By Mennatallah Fouad Youssef
CAIRO: Parliament members continued discussions of the proposed law concerning implementing a minimum and maximum wage amid continuous labor sit-ins and protests in different sectors.
The proposed law presented by the planning and general budget committee would cap the maximum wage at 35 times that of the minimum wage, and thus not exceeding LE 50,000 per month. Exceptions are to be considered as seen fit.
As discussions continued in Wednesday’s parliamentary session, several MPs were against the proposed set amount of LE 50,000.
“Why should the maximum wage be 35 times as high as the minimum wage, while developed countries such as France are set at 10 times more to minimum wages and countries such as the US are at 15 times more,” said Hamdy Fakhrany, during the session. “We propose a 20 times gap only.”
However, MP Saad El-Husseiny finds a slow change in wages would be a more reasonable approach.
“The proposed LE 50,000 is a reasonable amount because we should be taking these changes in steps, sudden changes in the wages might cause harm to the Egyptian economy,” he told Daily News Egypt, adding that some employees of the public sector and civil service receive high wages because of their exceptional and rare skills.
“We have set regulations to ensure that people will receive suitable wages, exceptions to the maximum wage ceiling will only be given to employees in rare professions that are a benefit to the country and in regulation with international standards. The Cabinet must agree to these increases and the whole process will be regulated by the parliament,” said El-Husseiny.
“The law will be implemented in all sectors and is expected to save the government between LE 5 billion to LE 10 billion,” he added.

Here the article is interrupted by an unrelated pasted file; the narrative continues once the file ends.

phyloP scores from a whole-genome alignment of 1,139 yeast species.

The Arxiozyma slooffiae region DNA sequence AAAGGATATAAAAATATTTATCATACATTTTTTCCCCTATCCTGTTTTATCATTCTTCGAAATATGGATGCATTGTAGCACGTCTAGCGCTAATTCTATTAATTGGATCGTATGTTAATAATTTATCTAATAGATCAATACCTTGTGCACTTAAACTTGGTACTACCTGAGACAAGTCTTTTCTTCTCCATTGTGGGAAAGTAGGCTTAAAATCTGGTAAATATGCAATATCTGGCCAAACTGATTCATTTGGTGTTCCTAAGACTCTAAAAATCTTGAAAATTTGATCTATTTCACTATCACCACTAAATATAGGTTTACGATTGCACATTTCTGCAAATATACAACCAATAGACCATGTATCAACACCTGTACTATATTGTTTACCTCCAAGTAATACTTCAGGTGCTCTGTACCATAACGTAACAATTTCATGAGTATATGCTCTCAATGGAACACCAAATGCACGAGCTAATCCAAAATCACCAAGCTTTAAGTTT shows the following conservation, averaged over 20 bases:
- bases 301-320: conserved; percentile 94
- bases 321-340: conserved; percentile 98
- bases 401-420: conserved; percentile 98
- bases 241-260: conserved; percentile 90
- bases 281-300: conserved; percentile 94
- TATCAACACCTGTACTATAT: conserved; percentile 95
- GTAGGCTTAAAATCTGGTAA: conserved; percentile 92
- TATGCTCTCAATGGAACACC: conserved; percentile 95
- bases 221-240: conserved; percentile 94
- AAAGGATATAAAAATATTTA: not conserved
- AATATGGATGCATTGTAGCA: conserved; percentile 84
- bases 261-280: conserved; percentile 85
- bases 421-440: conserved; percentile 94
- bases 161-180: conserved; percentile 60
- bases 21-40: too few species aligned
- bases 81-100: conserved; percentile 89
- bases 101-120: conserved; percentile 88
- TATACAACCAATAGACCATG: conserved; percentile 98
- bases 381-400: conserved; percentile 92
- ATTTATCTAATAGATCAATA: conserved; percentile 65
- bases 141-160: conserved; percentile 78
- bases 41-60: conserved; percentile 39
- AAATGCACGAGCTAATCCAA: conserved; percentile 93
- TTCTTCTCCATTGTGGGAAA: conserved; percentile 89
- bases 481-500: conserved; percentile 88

However economists are worried about further damages such a law would cause the economy.
“While cutting maximum wage is a reasonable approach to take, and will save funds to the government, increasing minimum wages should be done according to the productivity and state of each sector,” said Magda Kandil, executive director of the Egyptian Center for Economic Studies.
“Not all industries should increase minimum wages to counter the increased costs of living, because that would only create problems such as inflation, unemployment and eventually heavier costs of living because the level productivity of the employee does not match. Rather the government should increase social services to help that employee have a better living standard.”
“The government should direct employees to sectors where there is not enough labor and shuffle industries that are over-employed. Also the less developed sectors should be invested in making sure that the productivity levels match with wages,” she added.
Kandil stated that there should be transparency and clearly defined targets as to how much would the law to cut maximum wages save, and to tie both minimum and maximum wages together.